“What do you look for in an act you’re seeing for the first time?” I asked.
“Well as a promoter, I wanna see something different, something unique, someone pushing boun—”
Oh, wait a second…
Sorry, I bet some of you guys don’t know what’s going on here.
The reason I’ve launched straight into the middle of today’s episode is because industry legend Adam Jaremko needs no introduction. But for the less comedy-savvy amongst you, I suppose I should press the rewind button and go from the beginning.
Today’s episode of “Comedians Outside Edinburgh Getting Pumpkin Spice Lattes” features ADAM JAREMKO, Comedy Promoter of Birmingham’s world-famous “Glee Club”.
Adam is both feared and respected in equal measure on the comedy circuit. With the power to make or break your career, it’s a big moment whenever you grace the stage at the Glee in front of Old Man Jaremko (his nickname amongst comics).
There’s an old saying in comedy that “if you smash it in front of Adam Jaremko, then he might book you for a 10 minute spot in 6 months’ time.” It’s not the catchiest of sayings, but nevertheless I’ve heard a lot of people use it.
With all this mind, I was feeling pretty nervous about the prospect of meeting one-on-one with Adam. What if I didn’t make a good impression? Would that be me finished? Would he click his fingers and erase me from the comedy scene, as if I was just mistake that needed removing, Tipexing over my dreams like all they were was a knob drawn in a troubled schoolchild’s exercise book? Is that what he’d do?
God, maybe this wasn’t a good idea.
But 5 minutes into my chat with Old Man Jaremko and my fears had disappeared. The chat was flowing like water in a river. (I’m tryna get more similes into my writing atm.)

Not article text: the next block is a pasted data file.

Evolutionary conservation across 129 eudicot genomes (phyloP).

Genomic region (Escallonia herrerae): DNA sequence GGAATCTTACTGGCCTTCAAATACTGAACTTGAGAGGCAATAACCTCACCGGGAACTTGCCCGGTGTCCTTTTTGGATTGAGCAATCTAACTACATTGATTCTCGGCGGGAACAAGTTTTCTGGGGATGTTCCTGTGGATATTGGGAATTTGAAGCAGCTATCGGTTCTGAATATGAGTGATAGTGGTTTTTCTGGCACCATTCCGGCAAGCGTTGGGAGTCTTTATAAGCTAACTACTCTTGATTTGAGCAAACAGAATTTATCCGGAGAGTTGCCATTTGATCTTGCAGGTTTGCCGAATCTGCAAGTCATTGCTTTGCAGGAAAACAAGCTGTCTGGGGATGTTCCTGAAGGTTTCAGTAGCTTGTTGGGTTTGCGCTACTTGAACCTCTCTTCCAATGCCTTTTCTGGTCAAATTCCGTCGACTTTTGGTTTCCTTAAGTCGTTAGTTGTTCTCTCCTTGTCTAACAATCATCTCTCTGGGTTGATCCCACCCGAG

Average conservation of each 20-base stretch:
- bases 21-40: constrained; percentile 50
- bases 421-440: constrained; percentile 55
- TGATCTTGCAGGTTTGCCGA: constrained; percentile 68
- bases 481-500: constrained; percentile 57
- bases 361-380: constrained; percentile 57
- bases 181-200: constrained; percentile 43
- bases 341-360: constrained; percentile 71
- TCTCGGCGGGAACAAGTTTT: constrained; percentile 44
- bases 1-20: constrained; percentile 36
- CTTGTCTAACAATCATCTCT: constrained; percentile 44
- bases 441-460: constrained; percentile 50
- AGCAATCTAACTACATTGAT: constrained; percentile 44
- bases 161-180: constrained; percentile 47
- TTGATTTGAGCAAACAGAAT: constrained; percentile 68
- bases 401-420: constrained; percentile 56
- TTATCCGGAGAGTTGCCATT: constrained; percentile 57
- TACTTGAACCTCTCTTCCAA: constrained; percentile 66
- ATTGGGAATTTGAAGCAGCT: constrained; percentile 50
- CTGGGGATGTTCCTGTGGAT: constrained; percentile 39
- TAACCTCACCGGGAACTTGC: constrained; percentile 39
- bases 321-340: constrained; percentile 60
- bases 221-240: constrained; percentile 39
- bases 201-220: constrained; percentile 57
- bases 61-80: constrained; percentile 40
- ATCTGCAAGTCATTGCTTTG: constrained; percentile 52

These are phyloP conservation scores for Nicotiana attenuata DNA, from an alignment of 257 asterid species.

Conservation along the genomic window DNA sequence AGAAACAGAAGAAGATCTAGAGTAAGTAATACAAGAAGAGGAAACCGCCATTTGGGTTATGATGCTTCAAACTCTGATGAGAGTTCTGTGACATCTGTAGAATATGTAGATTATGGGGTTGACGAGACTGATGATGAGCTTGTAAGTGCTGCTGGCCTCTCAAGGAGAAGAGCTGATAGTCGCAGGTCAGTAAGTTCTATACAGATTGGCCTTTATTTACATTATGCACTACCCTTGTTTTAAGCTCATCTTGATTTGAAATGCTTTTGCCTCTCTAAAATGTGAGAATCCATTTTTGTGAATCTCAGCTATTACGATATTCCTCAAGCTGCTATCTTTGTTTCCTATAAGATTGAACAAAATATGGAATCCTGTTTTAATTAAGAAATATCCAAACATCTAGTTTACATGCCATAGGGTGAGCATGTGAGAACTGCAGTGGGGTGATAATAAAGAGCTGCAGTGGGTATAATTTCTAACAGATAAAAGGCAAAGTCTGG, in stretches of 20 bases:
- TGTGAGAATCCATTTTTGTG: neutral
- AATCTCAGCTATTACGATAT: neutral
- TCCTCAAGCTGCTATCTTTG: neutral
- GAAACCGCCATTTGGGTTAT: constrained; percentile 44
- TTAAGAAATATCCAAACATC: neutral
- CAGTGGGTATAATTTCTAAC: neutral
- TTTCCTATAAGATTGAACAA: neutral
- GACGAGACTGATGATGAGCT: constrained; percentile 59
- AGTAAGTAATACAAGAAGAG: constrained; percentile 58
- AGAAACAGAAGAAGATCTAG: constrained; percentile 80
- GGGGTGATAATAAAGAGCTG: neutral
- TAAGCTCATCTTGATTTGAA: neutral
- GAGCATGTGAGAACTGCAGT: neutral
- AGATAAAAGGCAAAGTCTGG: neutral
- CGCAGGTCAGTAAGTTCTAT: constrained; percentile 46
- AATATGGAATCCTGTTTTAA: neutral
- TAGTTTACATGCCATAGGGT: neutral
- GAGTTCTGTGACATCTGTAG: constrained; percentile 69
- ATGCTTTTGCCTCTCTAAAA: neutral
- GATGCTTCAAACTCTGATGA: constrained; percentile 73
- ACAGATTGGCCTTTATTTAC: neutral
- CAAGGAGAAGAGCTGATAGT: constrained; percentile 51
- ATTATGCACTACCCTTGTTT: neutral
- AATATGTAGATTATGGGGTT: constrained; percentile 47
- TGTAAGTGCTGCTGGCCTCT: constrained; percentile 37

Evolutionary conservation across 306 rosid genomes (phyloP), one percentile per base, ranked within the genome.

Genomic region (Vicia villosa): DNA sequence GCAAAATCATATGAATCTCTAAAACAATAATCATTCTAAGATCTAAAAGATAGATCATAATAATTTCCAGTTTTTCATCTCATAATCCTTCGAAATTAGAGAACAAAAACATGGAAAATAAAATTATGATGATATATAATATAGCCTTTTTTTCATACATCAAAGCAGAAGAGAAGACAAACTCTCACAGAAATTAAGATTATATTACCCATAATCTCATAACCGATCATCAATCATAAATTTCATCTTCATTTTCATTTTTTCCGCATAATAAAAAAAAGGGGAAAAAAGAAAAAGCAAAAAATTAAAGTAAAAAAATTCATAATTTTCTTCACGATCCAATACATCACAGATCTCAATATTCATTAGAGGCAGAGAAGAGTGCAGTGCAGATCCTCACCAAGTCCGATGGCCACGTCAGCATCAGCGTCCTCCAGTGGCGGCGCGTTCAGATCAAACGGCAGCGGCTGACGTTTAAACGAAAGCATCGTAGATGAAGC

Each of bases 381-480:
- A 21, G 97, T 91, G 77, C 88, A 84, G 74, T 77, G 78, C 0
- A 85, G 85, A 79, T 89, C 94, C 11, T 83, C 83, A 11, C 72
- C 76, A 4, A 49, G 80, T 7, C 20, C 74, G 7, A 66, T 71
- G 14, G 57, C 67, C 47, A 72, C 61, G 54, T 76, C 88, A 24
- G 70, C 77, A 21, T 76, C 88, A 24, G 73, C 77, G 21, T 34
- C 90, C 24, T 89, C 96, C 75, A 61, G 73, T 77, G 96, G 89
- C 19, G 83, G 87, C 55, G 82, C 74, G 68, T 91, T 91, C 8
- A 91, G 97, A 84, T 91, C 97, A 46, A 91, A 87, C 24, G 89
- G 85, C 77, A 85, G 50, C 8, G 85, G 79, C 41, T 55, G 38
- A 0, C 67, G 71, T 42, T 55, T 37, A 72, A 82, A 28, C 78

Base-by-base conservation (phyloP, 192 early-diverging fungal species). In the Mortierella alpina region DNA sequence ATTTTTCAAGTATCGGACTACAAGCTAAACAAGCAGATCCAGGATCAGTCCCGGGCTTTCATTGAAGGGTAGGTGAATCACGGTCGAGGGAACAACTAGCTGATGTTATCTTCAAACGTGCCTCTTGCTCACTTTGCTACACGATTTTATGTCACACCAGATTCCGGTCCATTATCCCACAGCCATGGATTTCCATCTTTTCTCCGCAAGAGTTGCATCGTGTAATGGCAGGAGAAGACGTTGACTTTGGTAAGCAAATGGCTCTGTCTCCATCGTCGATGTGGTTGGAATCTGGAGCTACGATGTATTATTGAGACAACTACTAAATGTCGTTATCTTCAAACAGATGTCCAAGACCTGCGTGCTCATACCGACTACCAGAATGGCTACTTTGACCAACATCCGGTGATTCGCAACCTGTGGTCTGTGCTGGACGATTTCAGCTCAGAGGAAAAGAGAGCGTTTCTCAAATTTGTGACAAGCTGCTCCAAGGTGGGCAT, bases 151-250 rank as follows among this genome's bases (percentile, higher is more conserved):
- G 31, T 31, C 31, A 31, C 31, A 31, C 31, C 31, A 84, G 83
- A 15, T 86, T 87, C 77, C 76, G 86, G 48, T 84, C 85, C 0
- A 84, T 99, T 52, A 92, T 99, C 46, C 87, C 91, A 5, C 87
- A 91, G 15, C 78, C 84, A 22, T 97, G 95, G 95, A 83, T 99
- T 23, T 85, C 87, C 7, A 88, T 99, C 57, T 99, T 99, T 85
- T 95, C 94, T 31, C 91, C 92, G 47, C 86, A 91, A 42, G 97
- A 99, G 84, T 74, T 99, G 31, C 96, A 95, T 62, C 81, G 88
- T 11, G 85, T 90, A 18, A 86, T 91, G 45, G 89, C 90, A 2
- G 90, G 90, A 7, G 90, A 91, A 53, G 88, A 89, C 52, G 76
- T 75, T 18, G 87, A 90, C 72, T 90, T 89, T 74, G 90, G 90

I was worried Adam would look down on me because he’s used to dealing with big stars, and I’m just a new comic. But in fact, he was so down to Earth that I spent half the interview scooping him off the ground. This was also partly due to the fact he was incredibly drunk throughout.
Adam’s passion for comedy shines through, and it’s obvious he’s the reason we get to see so many interesting and inventive acts at Glee.
“I think it’s important to try and give the audience something different,” he said, getting his hipflask out and pouring some more whiskey into his pumkin spice latte.
In a male-dominated industry, he’s also been one of the best at providing more opportunities for female comics over the years, explaining, “If you’re good enough, then you’re man enough.”
“I don’t know what that means,” I replied.
Lighting a cigarette and sliding back into his chair, Old Man Jaremko then went on to tell the story of his meteoric rise from floor assistant at the Glee to chief Comedy Promoter. As he was spinning his yarn, I couldn’t help but notice how incredibly funny he was. He tells his anecdotes in such a punchy way that it’s hard to believe he’s spent his life behind the curtains.
Almost the exact moment this thought came into my head, he turned to me with a sad look on his face and said:
“You know Eric, sometimes I think it should be me on that stage. I wish I had the courage to get up there. All these comics fear me and want my approval, but what I wouldn’t give to be one of them. Just for a day. A single, measly day.”
He took a large sip straight from his hipflask and there was an equally large silence. I didn’t know what to say. The conversation wasn’t like a river any more. It was more like a lake. And this man needed armbands.
Adam then began to weep and it got proper awkward.
“It’s too late for me now,” he said, slurring. “It’s too late.”
I wanted to bail.
“I’ve gotta go now, actually Adam,” I said.
I got up and headed for the door.
“Eric,” he said. “One more thing.”
“Yeah,” I said, half turning to face him once more.
“You’ve got chops, kid. Serious chops. Don’t let anyone tell you otherwise.”
I opened the door and went outside.
When I looked back through the window, Adam was passed out on his chair.
Tune in tomorrow! X